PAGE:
Patrick Michel

Centre National de la Recherche Scientifique (CNRS) • Hera Mission Principal Investigator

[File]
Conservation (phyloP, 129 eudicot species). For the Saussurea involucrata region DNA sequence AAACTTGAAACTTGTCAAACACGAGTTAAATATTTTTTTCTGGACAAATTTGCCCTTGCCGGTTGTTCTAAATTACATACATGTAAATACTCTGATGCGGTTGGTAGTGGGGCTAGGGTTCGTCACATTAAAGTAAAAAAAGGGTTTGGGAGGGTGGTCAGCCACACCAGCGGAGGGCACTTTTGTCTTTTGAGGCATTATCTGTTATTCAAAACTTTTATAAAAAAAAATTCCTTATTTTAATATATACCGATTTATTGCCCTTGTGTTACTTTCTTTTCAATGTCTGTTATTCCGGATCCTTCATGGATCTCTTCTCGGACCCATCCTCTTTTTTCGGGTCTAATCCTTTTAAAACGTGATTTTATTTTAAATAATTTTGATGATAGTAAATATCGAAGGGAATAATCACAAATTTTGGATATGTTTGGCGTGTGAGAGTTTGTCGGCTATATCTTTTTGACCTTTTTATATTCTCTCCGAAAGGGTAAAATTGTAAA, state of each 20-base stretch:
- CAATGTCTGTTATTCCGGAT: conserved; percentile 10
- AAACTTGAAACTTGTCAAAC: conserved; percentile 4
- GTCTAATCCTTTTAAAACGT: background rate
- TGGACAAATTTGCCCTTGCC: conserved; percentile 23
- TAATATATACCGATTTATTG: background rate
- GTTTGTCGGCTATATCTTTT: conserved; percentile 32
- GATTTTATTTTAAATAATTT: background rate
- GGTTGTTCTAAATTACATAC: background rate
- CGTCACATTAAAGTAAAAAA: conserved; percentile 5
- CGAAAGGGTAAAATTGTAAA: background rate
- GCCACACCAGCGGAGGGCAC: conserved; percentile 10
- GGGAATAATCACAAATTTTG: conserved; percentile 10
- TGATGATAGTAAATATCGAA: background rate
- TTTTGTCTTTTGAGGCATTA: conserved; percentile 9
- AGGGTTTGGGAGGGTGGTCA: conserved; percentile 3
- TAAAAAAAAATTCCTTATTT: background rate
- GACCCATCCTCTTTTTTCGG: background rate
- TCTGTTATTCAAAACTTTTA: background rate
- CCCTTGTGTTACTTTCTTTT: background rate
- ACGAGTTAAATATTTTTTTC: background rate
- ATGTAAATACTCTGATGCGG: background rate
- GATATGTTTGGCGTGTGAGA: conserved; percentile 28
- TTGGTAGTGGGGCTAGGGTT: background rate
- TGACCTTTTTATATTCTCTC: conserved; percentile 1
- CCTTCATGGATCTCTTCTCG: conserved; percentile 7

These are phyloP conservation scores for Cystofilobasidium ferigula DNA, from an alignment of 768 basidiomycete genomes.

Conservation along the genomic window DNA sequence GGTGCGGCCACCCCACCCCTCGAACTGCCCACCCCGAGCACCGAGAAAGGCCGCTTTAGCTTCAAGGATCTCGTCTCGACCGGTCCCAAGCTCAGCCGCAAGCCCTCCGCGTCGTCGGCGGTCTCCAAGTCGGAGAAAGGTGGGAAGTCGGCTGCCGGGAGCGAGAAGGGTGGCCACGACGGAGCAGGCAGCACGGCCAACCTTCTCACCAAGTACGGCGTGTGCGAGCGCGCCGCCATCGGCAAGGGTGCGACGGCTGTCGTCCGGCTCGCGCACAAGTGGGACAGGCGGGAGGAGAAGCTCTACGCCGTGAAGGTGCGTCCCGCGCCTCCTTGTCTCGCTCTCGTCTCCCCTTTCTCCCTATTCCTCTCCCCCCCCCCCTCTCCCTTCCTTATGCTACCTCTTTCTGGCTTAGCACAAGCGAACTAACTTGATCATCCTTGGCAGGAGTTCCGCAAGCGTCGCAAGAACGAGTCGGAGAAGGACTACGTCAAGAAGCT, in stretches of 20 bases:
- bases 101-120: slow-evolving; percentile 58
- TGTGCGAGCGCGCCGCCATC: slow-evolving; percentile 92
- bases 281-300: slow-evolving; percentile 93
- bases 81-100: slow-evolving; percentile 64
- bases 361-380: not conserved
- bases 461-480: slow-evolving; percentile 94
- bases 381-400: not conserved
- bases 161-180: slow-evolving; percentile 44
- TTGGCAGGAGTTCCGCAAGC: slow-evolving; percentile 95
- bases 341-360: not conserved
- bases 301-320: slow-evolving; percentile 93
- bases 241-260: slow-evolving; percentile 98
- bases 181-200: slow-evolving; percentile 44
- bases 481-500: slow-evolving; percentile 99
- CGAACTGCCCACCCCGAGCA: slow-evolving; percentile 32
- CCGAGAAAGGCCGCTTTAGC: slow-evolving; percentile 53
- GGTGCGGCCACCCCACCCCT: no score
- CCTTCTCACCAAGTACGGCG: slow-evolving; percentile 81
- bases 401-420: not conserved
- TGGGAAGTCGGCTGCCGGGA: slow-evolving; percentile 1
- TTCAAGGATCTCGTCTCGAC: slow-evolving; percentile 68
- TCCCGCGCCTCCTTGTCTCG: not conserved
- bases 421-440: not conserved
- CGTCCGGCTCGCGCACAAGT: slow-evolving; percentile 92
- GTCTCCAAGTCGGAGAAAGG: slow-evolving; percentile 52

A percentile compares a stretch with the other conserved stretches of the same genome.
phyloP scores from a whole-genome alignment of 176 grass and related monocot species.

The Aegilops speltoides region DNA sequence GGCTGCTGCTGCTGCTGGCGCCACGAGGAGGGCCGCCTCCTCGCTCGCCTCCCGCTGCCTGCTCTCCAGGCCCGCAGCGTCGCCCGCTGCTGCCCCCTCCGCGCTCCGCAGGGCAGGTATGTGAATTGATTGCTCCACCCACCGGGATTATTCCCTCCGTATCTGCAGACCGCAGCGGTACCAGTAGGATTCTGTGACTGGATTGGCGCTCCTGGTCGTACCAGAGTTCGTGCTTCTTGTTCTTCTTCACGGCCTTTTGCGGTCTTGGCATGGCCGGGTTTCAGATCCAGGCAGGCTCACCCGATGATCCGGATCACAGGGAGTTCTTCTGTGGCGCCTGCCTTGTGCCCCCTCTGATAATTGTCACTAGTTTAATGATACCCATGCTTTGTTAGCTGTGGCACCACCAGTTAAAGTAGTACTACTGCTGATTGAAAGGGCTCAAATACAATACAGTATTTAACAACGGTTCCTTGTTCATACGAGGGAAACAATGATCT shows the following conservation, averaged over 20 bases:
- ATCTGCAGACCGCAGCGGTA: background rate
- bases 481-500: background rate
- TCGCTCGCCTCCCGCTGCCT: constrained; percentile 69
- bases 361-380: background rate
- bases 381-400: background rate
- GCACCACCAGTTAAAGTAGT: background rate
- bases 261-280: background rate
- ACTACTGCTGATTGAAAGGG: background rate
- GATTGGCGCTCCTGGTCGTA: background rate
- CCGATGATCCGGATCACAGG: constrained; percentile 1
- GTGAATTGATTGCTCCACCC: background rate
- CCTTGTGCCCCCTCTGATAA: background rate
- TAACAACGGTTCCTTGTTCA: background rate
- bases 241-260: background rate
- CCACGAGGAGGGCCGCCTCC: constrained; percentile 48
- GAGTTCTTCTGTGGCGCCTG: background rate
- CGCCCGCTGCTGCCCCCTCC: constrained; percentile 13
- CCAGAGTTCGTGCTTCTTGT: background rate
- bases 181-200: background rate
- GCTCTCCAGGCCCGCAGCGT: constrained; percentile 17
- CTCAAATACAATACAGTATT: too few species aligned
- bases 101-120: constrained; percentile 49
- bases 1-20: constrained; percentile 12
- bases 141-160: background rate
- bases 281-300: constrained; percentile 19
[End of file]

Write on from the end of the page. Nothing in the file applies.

Dr. Patrick Michel is an international expert of asteroids born in the famous village Saint-Tropez in France. He is Director or Research (PhD) at CNRS (French Scientific Research National Center) and leads the team TOP (Theories & Observations in Planetology) of the Lagrange laboratory at the Côte d’Azur Observatory (Nice, France). With more than 200 publications in international peer-review journals (including the highlight journals Science and Nature, and their covers), he develops numerical simulations of the impact process between asteroids and of asteroid surface behaviors in conditions that are very different than those on Earth. He is the Principal Investigator (PI) of the space mission Hera, under development at ESA in the Space Safety Program, for launch in 2024 which will contribute to the first test of deflection of a potentially hazardous asteroid with the NASA DART mission by investigating the binary asteroid target and the impact outcome in great details. He is also co-coordinator of the AIDA cooperation in support of both DART and Hera missions. He is co-Investigator of the two asteroid sample return space missions, Hayabusa2 (JAXA) and OSIRIS-REx (NASA). He is co-PI of the CNES-DLR rover onboard the Phobos sample return MMX mission (JAXA) that will be launched in 2024 and Deputy Lead of the Martian Moons Surface Science Working Group. He is also coordinating the NEO-MAPP project funded by the H2020 program of the European Commission (2020-2023), involving 15 laboratories and 2 industries to study asteroid deflection. He is the lead Editor of the book Asteroids IV (University of Arizona Press, 2015), which reviews asteroid knowledge. He is the President of the Near-Earth Object Working Group of the International Astronomical Union and is a member of the Steering Committee of the International Asteroid Warning Network (IAWN). He was awarded the NASA Silver Achievement Medal, the Carl Sagan Medal by the Division of Planetary Science of the American Astronomical Society for Excellence in Public Communication in Planetary Science, the Prize Paolo Farinella 2013 for his contribution to our understanding of the collisional process, the Prize Young Researcher of the French Society of Astronomy and Astrophysics (SF2A), the Medal of Excellence of Université Côte d’Azur and the asteroid (7561) Patrickmichel is named after him.